University of Rochester Medical Center, Strong Memorial Hospital Rochester, NY
Steven Park, MD1, Natalie C. Penn, MD1, Edwin Lee, MD1, Mark Ettel, MD1, Arthur J. DeCross, MD2; 1University of Rochester Medical Center, Strong Memorial Hospital, Rochester, NY; 2University of Rochester Medical Center, Rochester, NY
Introduction: Esophageal lichen planus (ELP) is a rare manifestation of lichen planus, an inflammatory disease of unknown etiology that commonly affects mucocutaneous membranes. Diagnosing ELP can be challenging because of nonspecific endoscopic or histologic findings, variable symptoms and lack of clear diagnostic criteria.
Methods: A 67-year-old female with a past medical history of gastroesophageal reflux disease and hypertension presented to clinic with two years history of dysphagia to solids, odynophagia, and 30lbs weight loss. Symptoms began with oral ulcers, bleeding gums, and hypogeusia. Her medications included a thiazide diuretic. Physical examination was negative for skin or oropharyngeal lesions and abdominal exam was benign. Laboratory results were negative for antinuclear antibody, anti-Ro/La, and hepatitis C antibody. Patient was started on a proton pump inhibitor and proceeded to esophagogastroduodenoscopy, which revealed an upper esophageal web that was dilated. The mucosa was diffusely inflamed throughout the length of the esophageal body, making the identification of the boundary between squamous and columnar epithelium difficult. A short distal stricture 2 cm above the top of the hiatal hernia was also dilated. Biopsy of proximal esophagus revealed squamous mucosa with basilar lymphocytic infiltrate and scattered apoptotic squamous cells (Civatte bodies) (Figure 1), consistent with a diagnosis of ELP. Distal esophageal biopsy revealed intestinal metaplasia without dysplasia and squamous mucosa with predominantly lymphocytic mixed inflammatory infiltrate and rare apoptotic squamous cells. Patient tolerated endoscopic dilation without complications and patient’s thiazide diuretic was held. Patient re-presented to clinic 6 months after EGD without dysphagia and 9lbs weight gain since previous visit. Discussion: Lichen planus is an inflammatory disease of unknown etiology that commonly affects mucocutaneous membranes but can also involve the esophagus. ELP should be suspected in any patient who has history of lichen planus. Dysphagia and odynophagia are two primary symptoms associated with ELP. A comprehensive endoscopic, radiologic and histopathologic evaluation aid in the diagnosis. ELP is treated with systemic steroids and endoscopic dilation. Endoscopic dilation with discontinuation of potential culprit medications (i.e. thiazides) is a reasonable first step management, as in our case.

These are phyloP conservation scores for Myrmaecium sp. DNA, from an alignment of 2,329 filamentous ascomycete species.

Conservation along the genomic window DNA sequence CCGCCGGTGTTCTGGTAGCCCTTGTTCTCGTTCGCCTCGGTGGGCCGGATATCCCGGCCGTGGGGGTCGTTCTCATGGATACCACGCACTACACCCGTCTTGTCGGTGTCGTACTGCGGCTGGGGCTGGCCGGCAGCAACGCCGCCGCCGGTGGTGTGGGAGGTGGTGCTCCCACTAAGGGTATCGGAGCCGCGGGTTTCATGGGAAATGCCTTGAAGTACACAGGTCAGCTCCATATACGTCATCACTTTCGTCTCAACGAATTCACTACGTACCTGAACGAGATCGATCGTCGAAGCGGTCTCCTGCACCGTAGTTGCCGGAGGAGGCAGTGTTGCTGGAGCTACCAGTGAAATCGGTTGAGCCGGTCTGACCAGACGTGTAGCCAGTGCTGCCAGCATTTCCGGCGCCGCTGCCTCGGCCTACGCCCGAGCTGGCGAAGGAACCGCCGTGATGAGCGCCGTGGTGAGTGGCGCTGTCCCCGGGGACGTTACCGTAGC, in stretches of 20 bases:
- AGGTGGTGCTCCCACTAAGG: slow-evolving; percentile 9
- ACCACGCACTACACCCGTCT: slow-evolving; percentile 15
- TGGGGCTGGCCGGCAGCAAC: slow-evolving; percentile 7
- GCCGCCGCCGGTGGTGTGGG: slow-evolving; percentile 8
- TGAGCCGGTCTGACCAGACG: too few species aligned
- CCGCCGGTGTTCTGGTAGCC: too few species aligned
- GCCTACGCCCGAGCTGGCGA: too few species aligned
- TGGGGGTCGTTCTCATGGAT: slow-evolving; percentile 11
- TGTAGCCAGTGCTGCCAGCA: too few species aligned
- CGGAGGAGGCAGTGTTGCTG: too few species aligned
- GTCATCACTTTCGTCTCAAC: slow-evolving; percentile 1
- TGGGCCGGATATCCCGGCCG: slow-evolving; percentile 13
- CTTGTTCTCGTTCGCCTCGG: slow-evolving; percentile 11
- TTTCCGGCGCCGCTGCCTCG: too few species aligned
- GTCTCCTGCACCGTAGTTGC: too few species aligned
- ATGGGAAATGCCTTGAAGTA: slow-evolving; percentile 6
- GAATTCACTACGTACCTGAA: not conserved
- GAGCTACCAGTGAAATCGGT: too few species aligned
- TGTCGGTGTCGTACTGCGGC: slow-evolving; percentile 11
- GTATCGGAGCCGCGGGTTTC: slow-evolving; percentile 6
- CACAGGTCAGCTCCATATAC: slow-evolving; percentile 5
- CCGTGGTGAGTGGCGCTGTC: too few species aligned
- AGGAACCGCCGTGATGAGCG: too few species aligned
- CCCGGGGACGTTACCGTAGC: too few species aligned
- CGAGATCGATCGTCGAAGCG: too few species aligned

Figure 1. Biopsy specimens showing inflammatory infiltration of basal mucosa and scattered apoptotic squamous cells, also known as Civatte bodies (arrow)
Disclosures: Steven Park indicated no relevant financial relationships. Natalie Penn indicated no relevant financial relationships. Edwin Lee indicated no relevant financial relationships. Mark Ettel indicated no relevant financial relationships. Arthur DeCross indicated no relevant financial relationships.